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J Bacteriol. 2012 Oct;194(20):5513-21. Epub 2012 Aug 3.

Hal Is a Bacillus anthracis heme acquisition protein.

Author information

  • 1Department of Molecular Virology and Microbiology, Baylor College of Medicine, Houston, Texas, USA.

Abstract

The metal iron is a limiting nutrient for bacteria during infection. Bacillus anthracis, the causative agent of anthrax and a potential weapon of bioterrorism, grows rapidly in mammalian hosts, which suggests that it efficiently attains iron during infection. Recent studies have uncovered both heme (isd) and siderophore-mediated (asb) iron transport pathways in this pathogen. Whereas deletion of the asb genes results in reduced virulence, the loss of three surface components from isd had no effect, thereby leaving open the question of what additional factors in B. anthracis are responsible for iron uptake from the most abundant iron source for mammals, heme. Here, we describe the first functional characterization of bas0520, a gene recently implicated in anthrax disease progression. bas0520 encodes a single near-iron transporter (NEAT) domain and several leucine-rich repeats. The NEAT domain binds heme, despite lacking a stabilizing tyrosine common to the NEAT superfamily of hemoproteins. The NEAT domain also binds hemoglobin and can acquire heme from hemoglobin in solution. Finally, deletion of bas0520 resulted in bacilli unable to grow efficiently on heme or hemoglobin as an iron source and yielded the most significant phenotype relative to that for other putative heme uptake systems, a result that suggests that this protein plays a prominent role in the replication of B. anthracis in hematogenous environments. Thus, we have assigned the name of Hal (heme-acquisition leucine-rich repeat protein) to BAS0520. These studies advance our understanding of heme acquisition by this dangerous pathogen and justify efforts to determine the mechanistic function of this novel protein for vaccine or inhibitor development.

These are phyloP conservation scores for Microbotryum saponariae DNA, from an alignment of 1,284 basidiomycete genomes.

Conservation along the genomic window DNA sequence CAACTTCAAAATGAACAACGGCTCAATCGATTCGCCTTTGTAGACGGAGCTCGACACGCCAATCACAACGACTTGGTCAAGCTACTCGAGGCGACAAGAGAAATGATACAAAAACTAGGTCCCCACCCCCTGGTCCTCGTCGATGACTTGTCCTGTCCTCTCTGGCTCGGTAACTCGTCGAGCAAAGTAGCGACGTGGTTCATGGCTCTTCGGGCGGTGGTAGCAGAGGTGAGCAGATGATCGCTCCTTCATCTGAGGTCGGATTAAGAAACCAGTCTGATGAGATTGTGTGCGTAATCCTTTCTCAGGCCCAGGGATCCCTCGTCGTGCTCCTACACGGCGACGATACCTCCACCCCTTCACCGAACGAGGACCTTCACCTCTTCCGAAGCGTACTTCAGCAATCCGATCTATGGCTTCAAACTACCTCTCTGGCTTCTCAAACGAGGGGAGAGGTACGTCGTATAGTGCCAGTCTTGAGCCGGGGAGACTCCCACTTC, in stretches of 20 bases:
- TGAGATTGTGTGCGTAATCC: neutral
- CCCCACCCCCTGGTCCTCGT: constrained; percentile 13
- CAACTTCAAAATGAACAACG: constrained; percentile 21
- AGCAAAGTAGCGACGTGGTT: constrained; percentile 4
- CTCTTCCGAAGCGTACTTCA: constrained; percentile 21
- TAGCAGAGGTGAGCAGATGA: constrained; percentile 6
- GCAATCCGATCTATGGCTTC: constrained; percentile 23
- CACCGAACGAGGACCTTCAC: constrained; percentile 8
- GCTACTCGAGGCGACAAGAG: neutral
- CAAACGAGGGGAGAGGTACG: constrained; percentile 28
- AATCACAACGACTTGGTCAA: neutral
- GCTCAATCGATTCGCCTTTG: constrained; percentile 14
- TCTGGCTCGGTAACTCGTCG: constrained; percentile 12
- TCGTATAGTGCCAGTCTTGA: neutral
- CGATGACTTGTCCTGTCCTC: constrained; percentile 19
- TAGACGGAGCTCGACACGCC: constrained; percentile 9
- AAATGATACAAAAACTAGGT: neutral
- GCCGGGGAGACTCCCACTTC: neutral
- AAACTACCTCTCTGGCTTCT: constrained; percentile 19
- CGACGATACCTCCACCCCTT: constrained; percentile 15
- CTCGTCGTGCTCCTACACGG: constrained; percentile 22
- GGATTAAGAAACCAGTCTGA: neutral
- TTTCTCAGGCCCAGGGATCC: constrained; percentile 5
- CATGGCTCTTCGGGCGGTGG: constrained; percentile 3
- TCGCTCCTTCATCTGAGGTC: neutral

PMID:
22865843
[PubMed - indexed for MEDLINE]
PMCID:
PMC3458686
Free PMC Article

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